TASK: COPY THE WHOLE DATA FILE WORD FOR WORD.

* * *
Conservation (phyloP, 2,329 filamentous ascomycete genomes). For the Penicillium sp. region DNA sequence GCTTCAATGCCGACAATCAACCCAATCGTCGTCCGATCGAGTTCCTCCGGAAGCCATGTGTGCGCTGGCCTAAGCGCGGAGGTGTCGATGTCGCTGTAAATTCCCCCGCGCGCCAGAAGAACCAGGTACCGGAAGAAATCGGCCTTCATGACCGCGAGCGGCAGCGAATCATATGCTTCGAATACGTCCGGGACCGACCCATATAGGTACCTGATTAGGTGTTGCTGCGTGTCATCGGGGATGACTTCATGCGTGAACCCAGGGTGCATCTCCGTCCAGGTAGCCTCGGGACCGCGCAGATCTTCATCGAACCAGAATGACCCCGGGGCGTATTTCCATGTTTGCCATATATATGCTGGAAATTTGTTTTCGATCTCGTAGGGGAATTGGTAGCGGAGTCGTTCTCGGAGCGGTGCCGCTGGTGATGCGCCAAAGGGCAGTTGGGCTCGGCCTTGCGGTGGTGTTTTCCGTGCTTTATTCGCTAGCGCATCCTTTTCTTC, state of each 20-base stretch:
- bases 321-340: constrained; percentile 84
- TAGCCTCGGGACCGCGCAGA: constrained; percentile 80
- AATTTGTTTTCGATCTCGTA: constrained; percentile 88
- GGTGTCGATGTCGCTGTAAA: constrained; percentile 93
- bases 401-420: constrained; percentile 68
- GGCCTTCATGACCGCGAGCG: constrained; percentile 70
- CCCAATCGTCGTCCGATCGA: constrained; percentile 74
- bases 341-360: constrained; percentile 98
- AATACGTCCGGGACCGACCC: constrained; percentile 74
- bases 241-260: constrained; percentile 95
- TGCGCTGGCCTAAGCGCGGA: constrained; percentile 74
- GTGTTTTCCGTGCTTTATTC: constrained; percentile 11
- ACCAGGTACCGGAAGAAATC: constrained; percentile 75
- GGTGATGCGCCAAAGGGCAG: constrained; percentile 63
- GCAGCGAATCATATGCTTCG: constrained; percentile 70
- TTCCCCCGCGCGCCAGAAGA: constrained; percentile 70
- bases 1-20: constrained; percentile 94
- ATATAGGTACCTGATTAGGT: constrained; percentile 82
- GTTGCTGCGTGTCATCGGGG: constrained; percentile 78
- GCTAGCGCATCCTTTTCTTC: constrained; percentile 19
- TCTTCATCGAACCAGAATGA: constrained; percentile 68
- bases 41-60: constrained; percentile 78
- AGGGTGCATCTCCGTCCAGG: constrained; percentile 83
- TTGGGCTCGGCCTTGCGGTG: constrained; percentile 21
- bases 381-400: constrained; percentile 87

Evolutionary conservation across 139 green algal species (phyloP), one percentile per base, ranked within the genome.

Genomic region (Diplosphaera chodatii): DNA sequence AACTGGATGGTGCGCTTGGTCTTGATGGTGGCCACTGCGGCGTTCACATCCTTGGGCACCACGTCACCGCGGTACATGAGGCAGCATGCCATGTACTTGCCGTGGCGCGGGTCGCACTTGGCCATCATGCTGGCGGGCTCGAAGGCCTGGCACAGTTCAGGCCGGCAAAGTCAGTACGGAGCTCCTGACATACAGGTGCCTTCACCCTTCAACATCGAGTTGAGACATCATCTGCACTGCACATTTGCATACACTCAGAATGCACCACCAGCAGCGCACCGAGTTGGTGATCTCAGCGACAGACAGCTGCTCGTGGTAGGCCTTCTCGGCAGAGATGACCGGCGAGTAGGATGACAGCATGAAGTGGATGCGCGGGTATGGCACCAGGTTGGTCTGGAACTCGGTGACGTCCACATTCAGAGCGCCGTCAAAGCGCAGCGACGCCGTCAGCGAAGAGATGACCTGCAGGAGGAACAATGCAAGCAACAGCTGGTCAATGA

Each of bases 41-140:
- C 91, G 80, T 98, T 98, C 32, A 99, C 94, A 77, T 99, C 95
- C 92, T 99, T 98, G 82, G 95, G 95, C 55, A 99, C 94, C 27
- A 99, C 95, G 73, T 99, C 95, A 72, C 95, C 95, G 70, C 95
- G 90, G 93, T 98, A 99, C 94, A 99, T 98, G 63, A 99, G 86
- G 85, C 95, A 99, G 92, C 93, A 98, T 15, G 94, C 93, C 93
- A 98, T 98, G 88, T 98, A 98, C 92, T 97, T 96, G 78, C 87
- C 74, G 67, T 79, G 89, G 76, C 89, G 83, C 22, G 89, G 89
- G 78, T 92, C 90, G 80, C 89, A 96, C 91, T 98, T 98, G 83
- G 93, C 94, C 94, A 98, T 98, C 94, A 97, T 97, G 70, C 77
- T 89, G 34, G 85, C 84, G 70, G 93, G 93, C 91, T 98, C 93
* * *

Conservation (phyloP, 2,329 filamentous ascomycete genomes). For the Penicillium sp. region DNA sequence GCTTCAATGCCGACAATCAACCCAATCGTCGTCCGATCGAGTTCCTCCGGAAGCCATGTGTGCGCTGGCCTAAGCGCGGAGGTGTCGATGTCGCTGTAAATTCCCCCGCGCGCCAGAAGAACCAGGTACCGGAAGAAATCGGCCTTCATGACCGCGAGCGGCAGCGAATCATATGCTTCGAATACGTCCGGGACCGACCCATATAGGTACCTGATTAGGTGTTGCTGCGTGTCATCGGGGATGACTTCATGCGTGAACCCAGGGTGCATCTCCGTCCAGGTAGCCTCGGGACCGCGCAGATCTTCATCGAACCAGAATGACCCCGGGGCGTATTTCCATGTTTGCCATATATATGCTGGAAATTTGTTTTCGATCTCGTAGGGGAATTGGTAGCGGAGTCGTTCTCGGAGCGGTGCCGCTGGTGATGCGCCAAAGGGCAGTTGGGCTCGGCCTTGCGGTGGTGTTTTCCGTGCTTTATTCGCTAGCGCATCCTTTTCTTC, state of each 20-base stretch:
- bases 321-340: constrained; percentile 84
- TAGCCTCGGGACCGCGCAGA: constrained; percentile 80
- AATTTGTTTTCGATCTCGTA: constrained; percentile 88
- GGTGTCGATGTCGCTGTAAA: constrained; percentile 93
- bases 401-420: constrained; percentile 68
- GGCCTTCATGACCGCGAGCG: constrained; percentile 70
- CCCAATCGTCGTCCGATCGA: constrained; percentile 74
- bases 341-360: constrained; percentile 98
- AATACGTCCGGGACCGACCC: constrained; percentile 74
- bases 241-260: constrained; percentile 95
- TGCGCTGGCCTAAGCGCGGA: constrained; percentile 74
- GTGTTTTCCGTGCTTTATTC: constrained; percentile 11
- ACCAGGTACCGGAAGAAATC: constrained; percentile 75
- GGTGATGCGCCAAAGGGCAG: constrained; percentile 63
- GCAGCGAATCATATGCTTCG: constrained; percentile 70
- TTCCCCCGCGCGCCAGAAGA: constrained; percentile 70
- bases 1-20: constrained; percentile 94
- ATATAGGTACCTGATTAGGT: constrained; percentile 82
- GTTGCTGCGTGTCATCGGGG: constrained; percentile 78
- GCTAGCGCATCCTTTTCTTC: constrained; percentile 19
- TCTTCATCGAACCAGAATGA: constrained; percentile 68
- bases 41-60: constrained; percentile 78
- AGGGTGCATCTCCGTCCAGG: constrained; percentile 83
- TTGGGCTCGGCCTTGCGGTG: constrained; percentile 21
- bases 381-400: constrained; percentile 87

Evolutionary conservation across 139 green algal species (phyloP), one percentile per base, ranked within the genome.

Genomic region (Diplosphaera chodatii): DNA sequence AACTGGATGGTGCGCTTGGTCTTGATGGTGGCCACTGCGGCGTTCACATCCTTGGGCACCACGTCACCGCGGTACATGAGGCAGCATGCCATGTACTTGCCGTGGCGCGGGTCGCACTTGGCCATCATGCTGGCGGGCTCGAAGGCCTGGCACAGTTCAGGCCGGCAAAGTCAGTACGGAGCTCCTGACATACAGGTGCCTTCACCCTTCAACATCGAGTTGAGACATCATCTGCACTGCACATTTGCATACACTCAGAATGCACCACCAGCAGCGCACCGAGTTGGTGATCTCAGCGACAGACAGCTGCTCGTGGTAGGCCTTCTCGGCAGAGATGACCGGCGAGTAGGATGACAGCATGAAGTGGATGCGCGGGTATGGCACCAGGTTGGTCTGGAACTCGGTGACGTCCACATTCAGAGCGCCGTCAAAGCGCAGCGACGCCGTCAGCGAAGAGATGACCTGCAGGAGGAACAATGCAAGCAACAGCTGGTCAATGA

Each of bases 41-140:
- C 91, G 80, T 98, T 98, C 32, A 99, C 94, A 77, T 99, C 95
- C 92, T 99, T 98, G 82, G 95, G 95, C 55, A 99, C 94, C 27
- A 99, C 95, G 73, T 99, C 95, A 72, C 95, C 95, G 70, C 95
- G 90, G 93, T 98, A 99, C 94, A 99, T 98, G 63, A 99, G 86
- G 85, C 95, A 99, G 92, C 93, A 98, T 15, G 94, C 93, C 93
- A 98, T 98, G 88, T 98, A 98, C 92, T 97, T 96, G 78, C 87
- C 74, G 67, T 79, G 89, G 76, C 89, G 83, C 22, G 89, G 89
- G 78, T 92, C 90, G 80, C 89, A 96, C 91, T 98, T 98, G 83
- G 93, C 94, C 94, A 98, T 98, C 94, A 97, T 97, G 70, C 77
- T 89, G 34, G 85, C 84, G 70, G 93, G 93, C 91, T 98, C 93